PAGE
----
A series of earthquakes, including one that was magnitude 7.5, triggered a powerful tsunami on Indonesia’s Sulawesi island on Friday evening local time. Early images and harrowing video shared on social media show water pouring into the city of Palu, as well as collapsed buildings and damage from the wave-and-quake combo.
Things first began shaking late afternoon local time, according to data from the U.S. Geological Survey. The strongest quake hit shortly after 5 p.m. about 50 miles to the north of Palu, and likely triggered the tsunami.
At least one person is dead and 10 more are injured in the wake of the earthquake, according to Indonesia’s disaster management agency. That number is likely to rise, as AP reports that a number of homes were swept away and entire families have been reported as missing in and around Palu, a city of around 330,000 that sits at the end of an inlet on the north side of the island of Sulawesi. That inlet may have funneled the water toward the city, increasing the damage.
“The situation is chaotic, people are running on the streets and buildings collapsed,” Dwikorita Karnawati, the head of Indonesia’s weather and earthquake agency, told Reuters. “There is a ship washed ashore.”
Indonesia is unfortunately no stranger to tsunamis, which are generally triggered by earthquakes and underwater landslides associated with them, owing to the fact that it sits on the edge of two tectonic plates that frequently smash or rub together. Palu was shook by an earthquake in 2005 that killed one person. The 2004 Indian Ocean tsunami generated by one of the strongest underwater earthquakes ever observed exacted a more dramatic toll, killing nearly 230,000 across the ocean (including 120,000 in Indonesia) and causing almost $20 billion in damage.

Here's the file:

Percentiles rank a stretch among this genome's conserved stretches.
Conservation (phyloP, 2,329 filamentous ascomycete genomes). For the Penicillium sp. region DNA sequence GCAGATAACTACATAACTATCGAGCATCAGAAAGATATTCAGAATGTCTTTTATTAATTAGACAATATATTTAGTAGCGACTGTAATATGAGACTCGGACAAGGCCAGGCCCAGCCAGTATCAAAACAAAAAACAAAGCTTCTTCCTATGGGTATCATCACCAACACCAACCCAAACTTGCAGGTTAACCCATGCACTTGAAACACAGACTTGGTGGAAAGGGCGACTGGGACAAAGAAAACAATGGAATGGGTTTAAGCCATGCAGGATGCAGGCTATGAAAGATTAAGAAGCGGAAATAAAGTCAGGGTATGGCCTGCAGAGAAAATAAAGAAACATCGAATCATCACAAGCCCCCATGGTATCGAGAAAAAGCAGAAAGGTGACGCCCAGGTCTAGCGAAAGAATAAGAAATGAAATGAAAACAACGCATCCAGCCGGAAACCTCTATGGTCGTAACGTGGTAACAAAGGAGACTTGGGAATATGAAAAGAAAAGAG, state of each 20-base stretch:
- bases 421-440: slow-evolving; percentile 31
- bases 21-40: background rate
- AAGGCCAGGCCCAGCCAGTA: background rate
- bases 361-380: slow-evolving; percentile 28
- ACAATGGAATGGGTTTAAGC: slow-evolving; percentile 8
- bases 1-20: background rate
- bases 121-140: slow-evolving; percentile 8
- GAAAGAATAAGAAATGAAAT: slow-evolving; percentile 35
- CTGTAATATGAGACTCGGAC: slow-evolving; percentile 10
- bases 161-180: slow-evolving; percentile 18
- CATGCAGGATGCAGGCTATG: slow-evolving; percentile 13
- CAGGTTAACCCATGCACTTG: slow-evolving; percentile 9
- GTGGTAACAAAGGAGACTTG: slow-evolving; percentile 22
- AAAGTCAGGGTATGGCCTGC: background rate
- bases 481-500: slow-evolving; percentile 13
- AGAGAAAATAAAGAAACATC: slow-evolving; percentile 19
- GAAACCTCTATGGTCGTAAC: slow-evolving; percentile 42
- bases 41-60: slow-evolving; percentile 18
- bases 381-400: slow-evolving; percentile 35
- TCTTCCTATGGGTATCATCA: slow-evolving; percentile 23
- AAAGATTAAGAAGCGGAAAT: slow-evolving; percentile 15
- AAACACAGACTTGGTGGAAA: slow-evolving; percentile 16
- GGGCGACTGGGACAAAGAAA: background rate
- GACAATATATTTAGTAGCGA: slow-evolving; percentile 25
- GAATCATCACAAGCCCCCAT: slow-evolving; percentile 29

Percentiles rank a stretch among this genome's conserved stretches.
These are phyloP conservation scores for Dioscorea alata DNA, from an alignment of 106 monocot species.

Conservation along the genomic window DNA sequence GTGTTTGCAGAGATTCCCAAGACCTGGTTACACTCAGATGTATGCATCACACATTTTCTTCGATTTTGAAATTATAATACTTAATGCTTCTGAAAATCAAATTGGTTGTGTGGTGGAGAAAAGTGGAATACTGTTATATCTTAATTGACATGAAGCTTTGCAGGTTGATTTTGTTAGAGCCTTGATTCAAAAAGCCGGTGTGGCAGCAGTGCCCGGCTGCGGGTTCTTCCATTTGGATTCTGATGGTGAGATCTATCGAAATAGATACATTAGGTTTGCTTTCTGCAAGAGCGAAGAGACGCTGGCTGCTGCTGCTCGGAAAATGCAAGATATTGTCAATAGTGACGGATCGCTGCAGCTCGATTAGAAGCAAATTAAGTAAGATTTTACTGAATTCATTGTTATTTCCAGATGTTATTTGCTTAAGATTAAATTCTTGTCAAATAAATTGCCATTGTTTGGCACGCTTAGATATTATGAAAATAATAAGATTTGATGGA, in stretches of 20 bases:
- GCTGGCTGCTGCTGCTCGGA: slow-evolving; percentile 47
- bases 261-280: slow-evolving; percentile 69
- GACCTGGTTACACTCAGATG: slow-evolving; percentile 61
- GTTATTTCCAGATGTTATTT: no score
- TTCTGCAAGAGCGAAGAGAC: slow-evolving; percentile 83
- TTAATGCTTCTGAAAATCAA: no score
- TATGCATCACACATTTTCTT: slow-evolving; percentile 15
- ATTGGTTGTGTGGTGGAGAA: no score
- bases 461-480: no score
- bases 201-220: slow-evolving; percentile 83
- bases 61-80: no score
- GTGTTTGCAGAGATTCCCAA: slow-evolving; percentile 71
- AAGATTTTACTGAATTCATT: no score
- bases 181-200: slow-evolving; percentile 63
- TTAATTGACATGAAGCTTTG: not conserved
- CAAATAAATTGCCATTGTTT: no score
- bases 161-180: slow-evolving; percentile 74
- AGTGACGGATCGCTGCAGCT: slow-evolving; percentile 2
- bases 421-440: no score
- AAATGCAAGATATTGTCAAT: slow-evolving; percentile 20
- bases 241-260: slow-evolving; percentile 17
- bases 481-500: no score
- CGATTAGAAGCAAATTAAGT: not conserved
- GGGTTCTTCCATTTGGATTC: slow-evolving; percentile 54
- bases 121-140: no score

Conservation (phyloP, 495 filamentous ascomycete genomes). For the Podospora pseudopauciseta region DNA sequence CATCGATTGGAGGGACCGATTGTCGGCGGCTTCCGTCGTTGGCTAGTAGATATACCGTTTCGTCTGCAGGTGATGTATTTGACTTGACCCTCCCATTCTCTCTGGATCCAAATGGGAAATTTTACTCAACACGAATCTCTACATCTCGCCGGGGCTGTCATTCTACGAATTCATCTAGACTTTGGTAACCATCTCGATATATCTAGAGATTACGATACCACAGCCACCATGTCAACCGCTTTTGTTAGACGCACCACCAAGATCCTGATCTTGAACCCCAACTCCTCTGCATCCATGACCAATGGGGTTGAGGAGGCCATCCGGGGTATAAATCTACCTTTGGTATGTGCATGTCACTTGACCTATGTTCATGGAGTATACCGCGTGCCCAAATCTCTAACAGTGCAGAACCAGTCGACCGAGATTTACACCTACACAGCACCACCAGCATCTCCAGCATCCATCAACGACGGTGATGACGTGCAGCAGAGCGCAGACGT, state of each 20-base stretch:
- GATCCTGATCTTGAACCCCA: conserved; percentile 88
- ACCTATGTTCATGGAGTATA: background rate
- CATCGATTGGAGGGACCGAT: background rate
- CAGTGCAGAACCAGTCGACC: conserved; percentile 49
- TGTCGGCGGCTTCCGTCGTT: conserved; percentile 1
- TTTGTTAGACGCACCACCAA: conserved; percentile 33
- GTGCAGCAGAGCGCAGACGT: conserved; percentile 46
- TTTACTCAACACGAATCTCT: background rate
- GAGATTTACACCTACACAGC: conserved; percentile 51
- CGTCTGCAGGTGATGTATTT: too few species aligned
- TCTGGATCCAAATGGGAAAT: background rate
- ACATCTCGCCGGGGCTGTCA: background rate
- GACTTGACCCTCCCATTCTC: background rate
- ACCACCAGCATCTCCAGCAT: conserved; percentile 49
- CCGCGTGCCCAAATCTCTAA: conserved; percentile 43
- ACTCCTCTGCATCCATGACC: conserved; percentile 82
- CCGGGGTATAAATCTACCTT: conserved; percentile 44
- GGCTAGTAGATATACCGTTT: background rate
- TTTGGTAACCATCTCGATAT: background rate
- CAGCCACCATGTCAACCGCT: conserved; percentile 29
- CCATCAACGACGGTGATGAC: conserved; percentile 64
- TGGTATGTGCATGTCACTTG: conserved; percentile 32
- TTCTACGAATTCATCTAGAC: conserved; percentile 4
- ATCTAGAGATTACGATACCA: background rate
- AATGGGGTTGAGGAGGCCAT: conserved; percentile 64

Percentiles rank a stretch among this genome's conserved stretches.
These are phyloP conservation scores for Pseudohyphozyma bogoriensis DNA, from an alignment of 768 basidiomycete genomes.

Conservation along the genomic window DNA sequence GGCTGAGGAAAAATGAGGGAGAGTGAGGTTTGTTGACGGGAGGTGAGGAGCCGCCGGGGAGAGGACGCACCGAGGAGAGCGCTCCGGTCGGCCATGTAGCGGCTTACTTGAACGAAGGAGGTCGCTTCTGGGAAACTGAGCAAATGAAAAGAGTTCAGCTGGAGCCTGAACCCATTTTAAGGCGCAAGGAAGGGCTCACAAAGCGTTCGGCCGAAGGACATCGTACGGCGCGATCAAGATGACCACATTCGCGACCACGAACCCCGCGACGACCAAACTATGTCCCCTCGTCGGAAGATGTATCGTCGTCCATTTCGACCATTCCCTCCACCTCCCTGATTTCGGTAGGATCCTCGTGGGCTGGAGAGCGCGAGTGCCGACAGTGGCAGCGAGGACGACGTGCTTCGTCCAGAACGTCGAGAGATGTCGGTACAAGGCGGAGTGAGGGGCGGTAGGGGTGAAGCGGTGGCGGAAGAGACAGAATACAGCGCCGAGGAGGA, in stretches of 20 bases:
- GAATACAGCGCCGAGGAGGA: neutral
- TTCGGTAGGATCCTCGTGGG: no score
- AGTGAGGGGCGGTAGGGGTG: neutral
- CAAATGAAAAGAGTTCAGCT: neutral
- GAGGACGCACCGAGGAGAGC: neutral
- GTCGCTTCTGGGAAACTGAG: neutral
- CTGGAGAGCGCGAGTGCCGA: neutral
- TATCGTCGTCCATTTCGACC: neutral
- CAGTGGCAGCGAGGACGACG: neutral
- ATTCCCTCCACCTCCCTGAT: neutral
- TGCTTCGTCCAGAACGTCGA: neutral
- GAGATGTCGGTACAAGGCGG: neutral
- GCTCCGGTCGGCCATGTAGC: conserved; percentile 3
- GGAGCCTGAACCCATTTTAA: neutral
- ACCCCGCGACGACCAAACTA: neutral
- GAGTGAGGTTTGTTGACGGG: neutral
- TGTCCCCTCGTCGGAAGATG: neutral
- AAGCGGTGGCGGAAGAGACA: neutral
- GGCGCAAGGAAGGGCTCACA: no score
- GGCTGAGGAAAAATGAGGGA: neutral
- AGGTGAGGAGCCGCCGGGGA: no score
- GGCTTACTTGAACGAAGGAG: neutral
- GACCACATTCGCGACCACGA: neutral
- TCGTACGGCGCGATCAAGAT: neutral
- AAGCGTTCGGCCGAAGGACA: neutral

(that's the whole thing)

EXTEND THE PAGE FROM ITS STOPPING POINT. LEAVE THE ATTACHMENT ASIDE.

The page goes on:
What caused this tsunami is still under investigation, though. Erik Klemetti, a Denison University geologist, wrote that the circumstances around where the earthquake occurred could offer some clues:
“This tsunami is somewhat unexpected as the earthquake does not appear to be similar to the massive 2004 Boxing Day earthquake, where the motion on the fault was caused by the collision of two plates. Instead, this appears to be strike-slip motion (side by side) similar to the San Andreas fault. [SPECULATION ALERT] However, with its coastal location, there may well have been undersea landslides that might have caused the tsunami [END].”
We’ll update this post with more information, images, and video as they become available. And as always, remember that not everything you see on social media is accurate so share anything carefully.